Robert T. Horst, a founding partner of Blue Bell, Pa.-based insurance law firm Nelson Levine de Luca & Horst, has left the firm to join Bucks County firm Curtin & Heefner.
Horst, who helped found Nelson Levine in 2000 and served as its managing partner from 2003 to 2008, will join the Morrisville, Pa.-based firm as a partner in its litigation section, focusing his practice on first-party property bad-faith work.
Horst will work out of the firm’s Doylestown, Pa., office. His official start date is yet to be determined, however, because the deal to bring him to Curtin & Heefner was finalized Friday morning.
Bonnie S. Stein, co-chair of Curtin & Heefner’s litigation section, said the firm first discussed hiring Horst years ago when he left the Law Offices of Jonathan Wheeler, a Philadelphia plaintiffs firm.
At the time, however, what Horst was looking for and what the firm had to offer didn’t mesh, Stein said.
“He had come out of a plaintiffs firm, he wanted to be in the city, we weren’t in the city,” she said.
Horst eventually became a partner at Post & Schell, but he and the attorneys at Curtin & Heefner kept in touch, according to Stein.
Before Horst left Post & Schell to start Nelson Levine, he again met with Curtin & Heefner.
“I believe our conversation at the time was, ‘Do you want to be a big fish in a little pond or a little fish in big pond?’” Stein recalled. “I believe his quote to us was that he wanted to be a big fish in a big pond, but the best way for him to do that was to stay in the city.”
Fast-forward more than a decade, however, and circumstances finally appear to be right for Horst and Curtin & Heefner to come together.
“We offer something Bob wanted, which is a smaller practice, a county lifestyle [and] the ability to be a bigger player in a smaller legal community,” she said.
Curtin & Heefner has about 27 attorneys, while Nelson Levine has more than 60 lawyers.
Stein added that Horst was also looking for a firm with a smaller rate structure.
“The industry’s moved in such a way that there’s such rate pressure to stay profitable and the carriers are among the many companies who resist that,” she said.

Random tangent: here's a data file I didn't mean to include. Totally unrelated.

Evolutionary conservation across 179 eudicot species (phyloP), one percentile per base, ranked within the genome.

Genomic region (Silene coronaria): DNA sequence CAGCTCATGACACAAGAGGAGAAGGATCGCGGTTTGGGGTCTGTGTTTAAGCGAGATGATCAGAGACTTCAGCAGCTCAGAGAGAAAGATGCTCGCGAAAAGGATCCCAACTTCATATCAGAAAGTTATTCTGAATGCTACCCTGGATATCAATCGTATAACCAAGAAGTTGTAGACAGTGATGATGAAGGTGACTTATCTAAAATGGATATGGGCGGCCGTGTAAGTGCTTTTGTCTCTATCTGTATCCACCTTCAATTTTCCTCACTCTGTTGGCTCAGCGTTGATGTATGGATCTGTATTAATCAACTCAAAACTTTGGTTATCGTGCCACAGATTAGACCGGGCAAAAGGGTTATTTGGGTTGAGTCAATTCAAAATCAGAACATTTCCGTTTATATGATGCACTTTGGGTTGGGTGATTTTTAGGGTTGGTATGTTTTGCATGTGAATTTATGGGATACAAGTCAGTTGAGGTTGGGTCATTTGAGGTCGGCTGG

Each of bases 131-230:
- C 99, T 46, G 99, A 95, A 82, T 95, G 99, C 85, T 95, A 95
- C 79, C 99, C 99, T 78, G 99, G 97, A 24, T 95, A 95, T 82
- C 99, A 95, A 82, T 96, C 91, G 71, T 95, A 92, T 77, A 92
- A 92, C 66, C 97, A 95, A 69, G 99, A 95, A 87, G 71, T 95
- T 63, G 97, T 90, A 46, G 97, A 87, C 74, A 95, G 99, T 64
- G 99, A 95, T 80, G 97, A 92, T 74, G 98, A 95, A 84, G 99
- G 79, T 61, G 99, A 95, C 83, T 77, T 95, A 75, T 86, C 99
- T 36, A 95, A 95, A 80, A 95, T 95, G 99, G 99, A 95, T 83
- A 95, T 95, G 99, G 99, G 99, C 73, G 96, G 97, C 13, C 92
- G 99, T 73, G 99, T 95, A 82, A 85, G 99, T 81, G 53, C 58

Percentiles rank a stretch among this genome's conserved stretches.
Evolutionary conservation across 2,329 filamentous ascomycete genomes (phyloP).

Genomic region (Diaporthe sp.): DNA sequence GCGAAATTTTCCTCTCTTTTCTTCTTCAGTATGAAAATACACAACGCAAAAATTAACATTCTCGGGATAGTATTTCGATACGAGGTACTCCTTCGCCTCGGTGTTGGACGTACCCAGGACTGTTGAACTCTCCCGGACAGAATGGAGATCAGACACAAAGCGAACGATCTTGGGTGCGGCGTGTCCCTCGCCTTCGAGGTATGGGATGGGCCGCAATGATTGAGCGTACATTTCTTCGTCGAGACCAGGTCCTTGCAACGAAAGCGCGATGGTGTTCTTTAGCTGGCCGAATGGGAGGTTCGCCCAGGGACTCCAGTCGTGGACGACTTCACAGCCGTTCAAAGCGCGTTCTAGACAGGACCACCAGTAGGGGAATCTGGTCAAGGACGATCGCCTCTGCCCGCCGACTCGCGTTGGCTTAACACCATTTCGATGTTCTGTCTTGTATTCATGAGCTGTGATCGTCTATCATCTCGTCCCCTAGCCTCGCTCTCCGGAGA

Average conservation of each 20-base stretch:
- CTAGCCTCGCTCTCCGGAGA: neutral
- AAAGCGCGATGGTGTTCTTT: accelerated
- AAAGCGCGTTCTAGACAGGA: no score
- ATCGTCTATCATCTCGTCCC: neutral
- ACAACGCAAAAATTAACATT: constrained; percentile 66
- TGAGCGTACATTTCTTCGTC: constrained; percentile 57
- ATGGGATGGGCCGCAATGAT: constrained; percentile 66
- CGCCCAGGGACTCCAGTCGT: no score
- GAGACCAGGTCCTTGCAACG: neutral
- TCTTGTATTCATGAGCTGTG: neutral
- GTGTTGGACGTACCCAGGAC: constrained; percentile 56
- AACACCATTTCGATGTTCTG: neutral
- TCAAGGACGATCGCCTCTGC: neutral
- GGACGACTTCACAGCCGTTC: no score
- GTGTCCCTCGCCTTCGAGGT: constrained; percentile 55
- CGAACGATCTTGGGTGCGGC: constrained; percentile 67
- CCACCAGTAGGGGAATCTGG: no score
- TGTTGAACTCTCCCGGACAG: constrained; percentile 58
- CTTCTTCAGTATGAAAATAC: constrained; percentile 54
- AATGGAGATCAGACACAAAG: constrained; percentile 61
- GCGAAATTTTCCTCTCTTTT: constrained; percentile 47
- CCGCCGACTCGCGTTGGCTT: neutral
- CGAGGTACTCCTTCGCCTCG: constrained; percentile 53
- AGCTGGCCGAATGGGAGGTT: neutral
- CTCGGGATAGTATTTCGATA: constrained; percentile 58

Curtin & Heefner managing partner Frank S. Guarrieri said Horst’s practice, which focuses on defending insurers in complex coverage, bad-faith and class action litigation as well as in suspected fraud investigations, complements the firm’s existing practice.
“He does a lot of similar work to that which we already handle but does it with carriers that we don’t already represent,” Guarrieri said. “It was an opportunity to take a strength that we already have and make it even stronger.”
Both Stein and Guarrieri said Horst also brings to the firm a strong ability to market himself to clients.
“One of the advantages of having known Bob for 20 years is that we’ve had the opportunity to see his career developing over time and, although he was always a good lawyer, his business development efforts have grown along with it,” Guarrieri said.
An existing book of business was not a selling point for the firm, however, Guarrieri said.
“I don’t believe he had spoken to any of his clients before he had given notice” at Nelson Levine, Guarrieri said. “We had our hopes and expectations because we know him, but there was no known book of business that was going to follow him here.”
Horst did not return calls for comment on Friday.
Nelson Levine Chairman Michael R. Nelson, who was traveling on Friday and also could not be reached, said in a voicemail message to The Legal that Horst’s departure would not change the firm’s direction.
Nelson Levine has remained in the headlines over the past few weeks, with news of Horst’s departure coming just over a week after Nelson Levine announced it had hired an insurance brokerage executive as its first vice president of business development.
Stanley Jablonowski joined Nelson Levine’s New York office on March 22 from Langhorne, Pa.-based insurance and financial company Selling Technologies Inc., of which he was chief executive officer.
That news came on the heels of the firm’s announcement that it had opened a Washington, D.C., office in March. According to Nelson, the office will focus largely on the government’s regulation of the insurance industry.